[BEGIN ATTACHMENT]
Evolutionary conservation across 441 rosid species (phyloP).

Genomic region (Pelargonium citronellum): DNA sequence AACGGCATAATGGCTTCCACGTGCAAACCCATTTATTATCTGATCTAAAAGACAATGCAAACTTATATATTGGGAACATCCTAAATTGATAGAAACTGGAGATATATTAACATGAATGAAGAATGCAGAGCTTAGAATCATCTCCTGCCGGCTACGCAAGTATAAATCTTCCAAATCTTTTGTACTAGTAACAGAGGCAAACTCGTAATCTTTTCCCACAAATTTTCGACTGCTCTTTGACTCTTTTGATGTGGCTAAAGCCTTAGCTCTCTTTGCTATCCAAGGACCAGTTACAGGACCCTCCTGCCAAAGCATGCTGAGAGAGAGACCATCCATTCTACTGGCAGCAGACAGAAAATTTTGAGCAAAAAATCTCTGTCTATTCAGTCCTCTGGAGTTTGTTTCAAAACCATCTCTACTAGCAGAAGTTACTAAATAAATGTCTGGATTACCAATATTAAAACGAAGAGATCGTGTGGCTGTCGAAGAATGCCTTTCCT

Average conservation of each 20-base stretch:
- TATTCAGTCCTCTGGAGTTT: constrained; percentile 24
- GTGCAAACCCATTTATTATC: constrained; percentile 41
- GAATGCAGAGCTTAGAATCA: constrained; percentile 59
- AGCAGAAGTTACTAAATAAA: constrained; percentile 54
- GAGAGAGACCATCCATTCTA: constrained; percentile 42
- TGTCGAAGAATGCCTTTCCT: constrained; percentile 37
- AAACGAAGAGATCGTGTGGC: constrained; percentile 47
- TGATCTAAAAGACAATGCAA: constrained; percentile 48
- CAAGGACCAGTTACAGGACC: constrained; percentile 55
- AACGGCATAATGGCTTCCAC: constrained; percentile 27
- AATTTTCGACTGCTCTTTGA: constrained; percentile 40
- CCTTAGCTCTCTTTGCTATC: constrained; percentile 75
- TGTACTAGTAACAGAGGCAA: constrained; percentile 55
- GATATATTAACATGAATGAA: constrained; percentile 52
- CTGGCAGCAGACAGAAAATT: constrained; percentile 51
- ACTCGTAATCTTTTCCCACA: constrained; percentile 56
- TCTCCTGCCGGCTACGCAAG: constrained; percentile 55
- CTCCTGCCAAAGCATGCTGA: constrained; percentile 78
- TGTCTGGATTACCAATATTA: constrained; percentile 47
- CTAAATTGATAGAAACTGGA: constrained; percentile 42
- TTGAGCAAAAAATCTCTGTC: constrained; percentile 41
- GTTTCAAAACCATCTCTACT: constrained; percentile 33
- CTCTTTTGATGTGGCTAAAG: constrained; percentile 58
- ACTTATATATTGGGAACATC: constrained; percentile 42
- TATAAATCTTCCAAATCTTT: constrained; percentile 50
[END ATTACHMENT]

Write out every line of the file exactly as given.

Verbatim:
Evolutionary conservation across 441 rosid species (phyloP).

Genomic region (Pelargonium citronellum): DNA sequence AACGGCATAATGGCTTCCACGTGCAAACCCATTTATTATCTGATCTAAAAGACAATGCAAACTTATATATTGGGAACATCCTAAATTGATAGAAACTGGAGATATATTAACATGAATGAAGAATGCAGAGCTTAGAATCATCTCCTGCCGGCTACGCAAGTATAAATCTTCCAAATCTTTTGTACTAGTAACAGAGGCAAACTCGTAATCTTTTCCCACAAATTTTCGACTGCTCTTTGACTCTTTTGATGTGGCTAAAGCCTTAGCTCTCTTTGCTATCCAAGGACCAGTTACAGGACCCTCCTGCCAAAGCATGCTGAGAGAGAGACCATCCATTCTACTGGCAGCAGACAGAAAATTTTGAGCAAAAAATCTCTGTCTATTCAGTCCTCTGGAGTTTGTTTCAAAACCATCTCTACTAGCAGAAGTTACTAAATAAATGTCTGGATTACCAATATTAAAACGAAGAGATCGTGTGGCTGTCGAAGAATGCCTTTCCT

Average conservation of each 20-base stretch:
- TATTCAGTCCTCTGGAGTTT: constrained; percentile 24
- GTGCAAACCCATTTATTATC: constrained; percentile 41
- GAATGCAGAGCTTAGAATCA: constrained; percentile 59
- AGCAGAAGTTACTAAATAAA: constrained; percentile 54
- GAGAGAGACCATCCATTCTA: constrained; percentile 42
- TGTCGAAGAATGCCTTTCCT: constrained; percentile 37
- AAACGAAGAGATCGTGTGGC: constrained; percentile 47
- TGATCTAAAAGACAATGCAA: constrained; percentile 48
- CAAGGACCAGTTACAGGACC: constrained; percentile 55
- AACGGCATAATGGCTTCCAC: constrained; percentile 27
- AATTTTCGACTGCTCTTTGA: constrained; percentile 40
- CCTTAGCTCTCTTTGCTATC: constrained; percentile 75
- TGTACTAGTAACAGAGGCAA: constrained; percentile 55
- GATATATTAACATGAATGAA: constrained; percentile 52
- CTGGCAGCAGACAGAAAATT: constrained; percentile 51
- ACTCGTAATCTTTTCCCACA: constrained; percentile 56
- TCTCCTGCCGGCTACGCAAG: constrained; percentile 55
- CTCCTGCCAAAGCATGCTGA: constrained; percentile 78
- TGTCTGGATTACCAATATTA: constrained; percentile 47
- CTAAATTGATAGAAACTGGA: constrained; percentile 42
- TTGAGCAAAAAATCTCTGTC: constrained; percentile 41
- GTTTCAAAACCATCTCTACT: constrained; percentile 33
- CTCTTTTGATGTGGCTAAAG: constrained; percentile 58
- ACTTATATATTGGGAACATC: constrained; percentile 42
- TATAAATCTTCCAAATCTTT: constrained; percentile 50